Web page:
The text of these documents can be google'd or otherwise fastly searched. So let's
say you receive a mail today, but don't find it interesting. You throw the paper
copy away... only to regret it 2 weeks later, when the issue becomes very interesting. With the new virtual mail technology you can retrieve the copy very
fast, and there's no need to worry about conserving the paper ones.

5. Psychostimulators can be installed next to your brain. These stimulators
can alter your moods by direct electromagnetic stimulation of neurons. The
stimulators also make curing mental illness without chemicals possible. However,
the stimulators
bear the same properties as ordinary medicine: it can be misused, and thus
there will exist stimu-junkies. The government will try to make the abuse impossible
by using several different technologies, but always some geek will crack the
protection and thus enable abuse. Price of the circumventing technology depends
on how hard it is to crack the engines.

6. Cars will join into a pool of intelligent vehicles, and total throughput of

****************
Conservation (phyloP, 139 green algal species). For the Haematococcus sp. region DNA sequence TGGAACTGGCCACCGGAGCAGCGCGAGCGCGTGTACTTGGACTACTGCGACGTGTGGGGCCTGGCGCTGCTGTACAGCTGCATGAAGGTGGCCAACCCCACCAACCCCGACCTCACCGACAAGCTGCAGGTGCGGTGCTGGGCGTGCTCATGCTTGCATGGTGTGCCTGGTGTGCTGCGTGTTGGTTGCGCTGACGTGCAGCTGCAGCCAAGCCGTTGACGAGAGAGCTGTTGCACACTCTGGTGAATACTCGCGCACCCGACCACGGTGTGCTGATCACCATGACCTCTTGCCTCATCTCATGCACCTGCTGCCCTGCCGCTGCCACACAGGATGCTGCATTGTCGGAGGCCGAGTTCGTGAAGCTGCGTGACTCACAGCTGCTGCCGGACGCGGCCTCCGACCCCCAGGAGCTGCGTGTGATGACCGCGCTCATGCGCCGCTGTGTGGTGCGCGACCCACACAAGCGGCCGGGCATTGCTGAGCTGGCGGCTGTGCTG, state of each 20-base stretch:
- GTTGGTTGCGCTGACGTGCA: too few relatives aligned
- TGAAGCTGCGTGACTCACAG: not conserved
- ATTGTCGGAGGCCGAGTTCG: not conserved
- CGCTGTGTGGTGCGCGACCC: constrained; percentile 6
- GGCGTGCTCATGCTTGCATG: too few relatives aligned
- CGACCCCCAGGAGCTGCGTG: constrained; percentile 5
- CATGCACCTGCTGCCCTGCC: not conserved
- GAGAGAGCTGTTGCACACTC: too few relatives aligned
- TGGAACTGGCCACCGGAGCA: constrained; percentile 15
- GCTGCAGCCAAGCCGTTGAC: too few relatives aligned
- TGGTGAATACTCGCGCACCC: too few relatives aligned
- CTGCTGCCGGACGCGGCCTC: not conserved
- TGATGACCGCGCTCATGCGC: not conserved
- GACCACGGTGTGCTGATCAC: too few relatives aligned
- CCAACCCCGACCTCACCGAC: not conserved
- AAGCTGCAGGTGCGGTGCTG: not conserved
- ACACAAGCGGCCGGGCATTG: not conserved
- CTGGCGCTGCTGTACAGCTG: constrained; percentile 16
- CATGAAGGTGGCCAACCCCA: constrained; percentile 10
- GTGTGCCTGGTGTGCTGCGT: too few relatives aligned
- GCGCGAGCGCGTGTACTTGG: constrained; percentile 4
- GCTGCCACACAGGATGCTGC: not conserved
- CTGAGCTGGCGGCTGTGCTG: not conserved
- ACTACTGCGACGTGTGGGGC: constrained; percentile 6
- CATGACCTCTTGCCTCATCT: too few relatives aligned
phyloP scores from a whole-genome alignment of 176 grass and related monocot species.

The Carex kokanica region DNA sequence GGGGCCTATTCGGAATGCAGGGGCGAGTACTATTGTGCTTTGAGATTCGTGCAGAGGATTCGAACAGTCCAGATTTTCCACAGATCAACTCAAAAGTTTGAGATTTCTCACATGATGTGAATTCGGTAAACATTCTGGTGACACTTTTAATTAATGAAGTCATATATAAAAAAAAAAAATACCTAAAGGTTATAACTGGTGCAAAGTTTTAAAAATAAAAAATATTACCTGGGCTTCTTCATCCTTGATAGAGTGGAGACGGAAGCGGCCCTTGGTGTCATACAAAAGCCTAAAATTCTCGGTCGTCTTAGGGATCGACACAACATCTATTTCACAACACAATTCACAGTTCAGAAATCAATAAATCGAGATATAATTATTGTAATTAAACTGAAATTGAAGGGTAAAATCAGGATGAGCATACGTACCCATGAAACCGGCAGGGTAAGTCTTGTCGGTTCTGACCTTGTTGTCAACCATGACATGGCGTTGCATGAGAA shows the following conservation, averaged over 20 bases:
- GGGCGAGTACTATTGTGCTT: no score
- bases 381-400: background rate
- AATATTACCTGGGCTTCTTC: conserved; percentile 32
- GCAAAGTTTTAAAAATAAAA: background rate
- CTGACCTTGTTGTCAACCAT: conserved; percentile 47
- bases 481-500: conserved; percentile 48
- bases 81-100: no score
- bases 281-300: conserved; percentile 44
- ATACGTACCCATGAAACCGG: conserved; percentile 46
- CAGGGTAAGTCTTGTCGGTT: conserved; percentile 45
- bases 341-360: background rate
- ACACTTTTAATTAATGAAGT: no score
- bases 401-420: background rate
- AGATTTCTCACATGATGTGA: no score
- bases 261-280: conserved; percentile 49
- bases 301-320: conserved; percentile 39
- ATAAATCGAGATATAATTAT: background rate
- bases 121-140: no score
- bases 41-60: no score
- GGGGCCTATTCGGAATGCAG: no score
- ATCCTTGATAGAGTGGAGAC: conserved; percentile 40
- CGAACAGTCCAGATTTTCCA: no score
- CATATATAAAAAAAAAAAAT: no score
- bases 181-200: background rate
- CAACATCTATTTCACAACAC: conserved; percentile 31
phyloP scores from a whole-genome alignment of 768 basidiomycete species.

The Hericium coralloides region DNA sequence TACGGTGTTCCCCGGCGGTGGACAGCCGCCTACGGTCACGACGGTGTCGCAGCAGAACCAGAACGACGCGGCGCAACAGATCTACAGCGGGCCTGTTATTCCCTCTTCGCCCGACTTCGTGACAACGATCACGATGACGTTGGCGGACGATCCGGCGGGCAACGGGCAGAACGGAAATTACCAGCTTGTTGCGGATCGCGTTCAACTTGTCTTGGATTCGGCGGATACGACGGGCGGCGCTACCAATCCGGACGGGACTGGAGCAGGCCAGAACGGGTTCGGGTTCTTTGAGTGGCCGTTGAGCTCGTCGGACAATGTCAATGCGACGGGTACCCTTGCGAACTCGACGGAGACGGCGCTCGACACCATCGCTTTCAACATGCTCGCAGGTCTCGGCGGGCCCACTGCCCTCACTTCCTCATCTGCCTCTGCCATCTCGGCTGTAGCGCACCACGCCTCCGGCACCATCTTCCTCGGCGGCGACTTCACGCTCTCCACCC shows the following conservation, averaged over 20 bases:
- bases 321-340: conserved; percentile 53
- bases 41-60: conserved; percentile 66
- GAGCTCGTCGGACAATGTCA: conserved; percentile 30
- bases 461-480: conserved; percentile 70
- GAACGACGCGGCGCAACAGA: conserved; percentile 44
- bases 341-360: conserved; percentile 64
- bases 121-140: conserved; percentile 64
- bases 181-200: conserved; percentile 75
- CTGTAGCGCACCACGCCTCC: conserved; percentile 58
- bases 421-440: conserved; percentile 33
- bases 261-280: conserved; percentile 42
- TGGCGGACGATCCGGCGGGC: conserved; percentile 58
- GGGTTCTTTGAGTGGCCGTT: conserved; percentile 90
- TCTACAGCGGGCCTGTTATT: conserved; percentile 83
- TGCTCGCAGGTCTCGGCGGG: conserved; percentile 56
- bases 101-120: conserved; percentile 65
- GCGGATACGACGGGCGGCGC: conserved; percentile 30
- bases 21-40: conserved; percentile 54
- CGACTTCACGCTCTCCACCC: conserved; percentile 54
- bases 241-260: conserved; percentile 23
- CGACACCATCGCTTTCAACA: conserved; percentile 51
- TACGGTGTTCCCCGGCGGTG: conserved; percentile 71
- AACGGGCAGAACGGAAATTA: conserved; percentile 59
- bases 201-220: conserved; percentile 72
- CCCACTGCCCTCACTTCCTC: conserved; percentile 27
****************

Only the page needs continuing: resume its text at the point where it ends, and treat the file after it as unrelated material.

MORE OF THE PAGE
traffic can be significantly increased, while making traffic accidents and deaths
almost zero. Navigation technology seen in 2000s is only the beginning. There
will be much more intelligent, and what most important, connected vehicles.

...and: Oh yes! You will have a TAXI button in your cellular. Just by single
press of a button you can order a taxi.

What are the implications of these technologies that are making super-humans?
I think the type of work we can accomplish will be different. The way we spend
our leisure time will be different from today. In a word, life will evolve into
a new level, and I'm saying that without any emotions attached. I'm not to judge
whether life is better or worse, it will only be different - for sure.

When we would have
enhanced memory and capability for information processing, there's the possibility
that an array of yet unimaginable things can be done. Just like we have adopted
technology so far (from fire, to metals, the hammer, the wheel) so we will continue
to adopt more of it. And it will not necessarily be "advanced", but it will be
different and somewhat always based on already existing technology.

=> Work will probably make riches. The products can be sold or utilized otherwise.

=> The conditions of people making very hard work will improve. Because the new
tech will be kind of like a "shield" protecting human flesh from bare encounter. So at least there's the possibility to make conditions much more humane, unless the work force are already completely mechanized.

=> First class touch to the nature can be diminished. Just like today already, we are